Pairing a photographer with a famous writer can be difficult, but in the end, an extremely rewarding experience. The “famous writers” are usually handled with kid gloves by the editors–“Sebastian’s not interested in going to Iraq for us but he pitched me something even better, about his grandmothers toenail clipping collection, she ferments it into whiskey,” “Ohhhhh, can he write it for this issue?” “I think thats our cover story,” “Goddam he’s good, this could win us an ASME.”–so, you have to be very careful negotiating this potential minefield. A report from the field or even after the assignment is over about the shit-head photographer you sent along will cause you much distress and it’s virtually impossible to defend against. What are you going to say, “Sebastian’s an asshole” because that gets you nowhere or even worse a reaction like “yeah but he’s very valuable to us so we can’t afford to have your photographer screw-up our relationship with him.”

This is where getting to know photographers on a personal level, comes in handy. Knowing a few photographers who are talented and easy going is exactly what you need in a situation like this. Whoa, hold on buddy… I know everyone aims to please so nobody is going to cop to being a difficult photographer but the problem, when it comes to writers is, in many cases, they’re working against you. They always interview the subject for longer than they should, leaving little time for the portraits, or they head off on some effing “wild goose chase” sucking up valuable photography time looking for additional material that may or may not materialize. It’s not as easy as you may think to be a nice guy and demand equal time with the subject or, egads more time than the writer.

Some of the more famous writers will have certain photographers they only work with and when you’re famous you pretty much get to dictate the terms of the assignment so why not demand who the photographer will be. Side-note: Many times the not-so-famous writers email over a list of photographers that is passed along from the editor with some sort of preamble about how they know this isn’t any of their business but here’s a list of photographers I like… just in case you we’re named Director of Photography by mistake.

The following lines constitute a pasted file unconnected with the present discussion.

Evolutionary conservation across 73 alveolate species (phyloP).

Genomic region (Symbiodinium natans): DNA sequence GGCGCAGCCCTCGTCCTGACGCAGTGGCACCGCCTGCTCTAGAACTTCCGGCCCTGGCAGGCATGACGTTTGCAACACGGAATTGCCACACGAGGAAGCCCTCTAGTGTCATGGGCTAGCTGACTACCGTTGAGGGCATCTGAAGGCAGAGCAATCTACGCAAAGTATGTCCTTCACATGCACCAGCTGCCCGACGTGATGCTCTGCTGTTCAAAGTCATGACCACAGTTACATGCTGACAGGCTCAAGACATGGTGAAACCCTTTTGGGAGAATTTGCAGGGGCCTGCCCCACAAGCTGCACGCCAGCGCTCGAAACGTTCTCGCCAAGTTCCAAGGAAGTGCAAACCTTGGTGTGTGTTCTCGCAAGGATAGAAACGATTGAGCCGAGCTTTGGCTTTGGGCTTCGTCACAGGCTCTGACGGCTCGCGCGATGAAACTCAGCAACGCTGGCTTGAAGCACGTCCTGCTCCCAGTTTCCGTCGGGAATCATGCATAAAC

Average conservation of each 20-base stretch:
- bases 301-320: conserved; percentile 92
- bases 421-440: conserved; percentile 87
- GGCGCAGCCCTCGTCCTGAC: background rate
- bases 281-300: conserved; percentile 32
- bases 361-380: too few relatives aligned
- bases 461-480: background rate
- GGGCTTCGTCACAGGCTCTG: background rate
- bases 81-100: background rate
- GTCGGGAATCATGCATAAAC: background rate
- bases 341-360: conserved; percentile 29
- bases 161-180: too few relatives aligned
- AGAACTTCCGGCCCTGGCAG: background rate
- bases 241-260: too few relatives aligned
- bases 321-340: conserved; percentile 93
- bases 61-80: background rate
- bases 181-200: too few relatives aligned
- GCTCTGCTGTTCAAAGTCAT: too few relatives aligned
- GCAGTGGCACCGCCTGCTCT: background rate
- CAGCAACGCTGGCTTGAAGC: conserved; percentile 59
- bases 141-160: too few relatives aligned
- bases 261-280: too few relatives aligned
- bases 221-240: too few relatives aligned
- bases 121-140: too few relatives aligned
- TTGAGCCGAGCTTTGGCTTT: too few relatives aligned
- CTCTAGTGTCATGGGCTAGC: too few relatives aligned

In the end, when you make a great pairing and the photography that comes back from the assignment is amazing and then eventually you see the two of them shooting assignments for other magazines, for a moment, it feels like something you did lasts more than a month and that, is an incredibly rewarding feeling.

Photographers Copyright on the Internet

- - copyright

I have a feeling I will end 2008 with the same headline on 52 posts. Well, I don’t give a crap. We can stand around and whine as all the little bitches who have nothing worth copyrighting tell everyone who’s listening that the law is outdated and oppressive or we can go out and defend it.

First off, I like where Dan Heller is headed in his post Gaming the Creative Commons for Profit. Dan’s attitude in general, with copyright violation is, you can pay the licensing fee or you can steal it and I’ll collect a fee in court and I don’t really care either way. Badass. He furthers this idea in his Creative Commons post by broadcasting the fact that if you register your images with the copyright office, load them into flickr with a CC license, wait for people to pick them off and suddenly revoke the license you can collect a windfall of easily enforcible copyright violations.

It’s sort of a reverse psychology for all the numb nutz out there. Publicly declare how much money you can make off people misusing the CC license and you will eventually scare everyone away from even trying. He’s got a huge audience so I don’t doubt this idea has legs.

Next, is a story Cameron Davidson pointed me to in the Washington Post yesterday entitled “Hey Isn’t That…” where Monica Hesse investigates corporations stealing photography off the web . The irony of the whole deal is how these companies vigorously defend and display their copyright but then occasionally steal from unsuspecting photographers online and when caught blaming the whole mess on an intern or photo assistant (yeah, tell me about those goddam photo assistants buddy; ).

Good ole L.L. defends the amateur?:

Says Lawrence Lessig, the Stanford legal scholar who created Creative Commons, when asked about the issue of corporations borrowing photos: “There’s really no excuse for [these companies] except that they think it’s not important to protect the rights of the amateur.”

Whoa, looks like double L wanted the CC to still protect authors rights. Don’t think you can have it both ways buddy.

This might take awhile to shake out but for now I think it’s important for people who have something worth copyrighting to voice their opinion wherever they can.